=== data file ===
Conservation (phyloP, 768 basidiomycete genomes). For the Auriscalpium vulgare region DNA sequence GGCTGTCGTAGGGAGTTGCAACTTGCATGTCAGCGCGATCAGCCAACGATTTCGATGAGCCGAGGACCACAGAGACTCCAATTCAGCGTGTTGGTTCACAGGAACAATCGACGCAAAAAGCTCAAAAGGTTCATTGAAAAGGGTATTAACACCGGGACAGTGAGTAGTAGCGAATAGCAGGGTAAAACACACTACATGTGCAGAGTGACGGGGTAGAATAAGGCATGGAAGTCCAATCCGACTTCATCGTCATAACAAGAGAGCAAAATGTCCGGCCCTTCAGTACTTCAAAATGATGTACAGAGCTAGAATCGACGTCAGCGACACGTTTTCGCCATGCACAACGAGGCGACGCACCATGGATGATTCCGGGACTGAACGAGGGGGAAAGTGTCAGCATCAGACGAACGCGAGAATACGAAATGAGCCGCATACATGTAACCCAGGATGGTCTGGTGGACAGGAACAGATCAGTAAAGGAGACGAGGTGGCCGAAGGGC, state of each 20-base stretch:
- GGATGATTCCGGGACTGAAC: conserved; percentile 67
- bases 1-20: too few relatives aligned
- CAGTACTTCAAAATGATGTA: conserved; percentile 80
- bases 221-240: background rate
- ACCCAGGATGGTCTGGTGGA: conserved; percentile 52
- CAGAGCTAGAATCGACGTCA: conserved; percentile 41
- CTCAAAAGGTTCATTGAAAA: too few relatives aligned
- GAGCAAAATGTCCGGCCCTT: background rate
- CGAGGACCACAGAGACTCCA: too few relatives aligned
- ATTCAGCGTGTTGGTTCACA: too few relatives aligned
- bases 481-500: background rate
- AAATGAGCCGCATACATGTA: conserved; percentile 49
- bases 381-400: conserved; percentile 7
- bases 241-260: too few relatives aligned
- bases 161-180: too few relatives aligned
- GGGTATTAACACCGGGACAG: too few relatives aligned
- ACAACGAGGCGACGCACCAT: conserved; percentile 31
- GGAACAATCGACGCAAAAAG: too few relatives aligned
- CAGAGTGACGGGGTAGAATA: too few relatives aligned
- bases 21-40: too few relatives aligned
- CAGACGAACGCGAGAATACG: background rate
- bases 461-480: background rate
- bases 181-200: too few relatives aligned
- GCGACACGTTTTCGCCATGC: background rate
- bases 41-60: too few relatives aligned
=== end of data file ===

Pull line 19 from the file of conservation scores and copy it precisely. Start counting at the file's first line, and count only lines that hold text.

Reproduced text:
- GGAACAATCGACGCAAAAAG: too few relatives aligned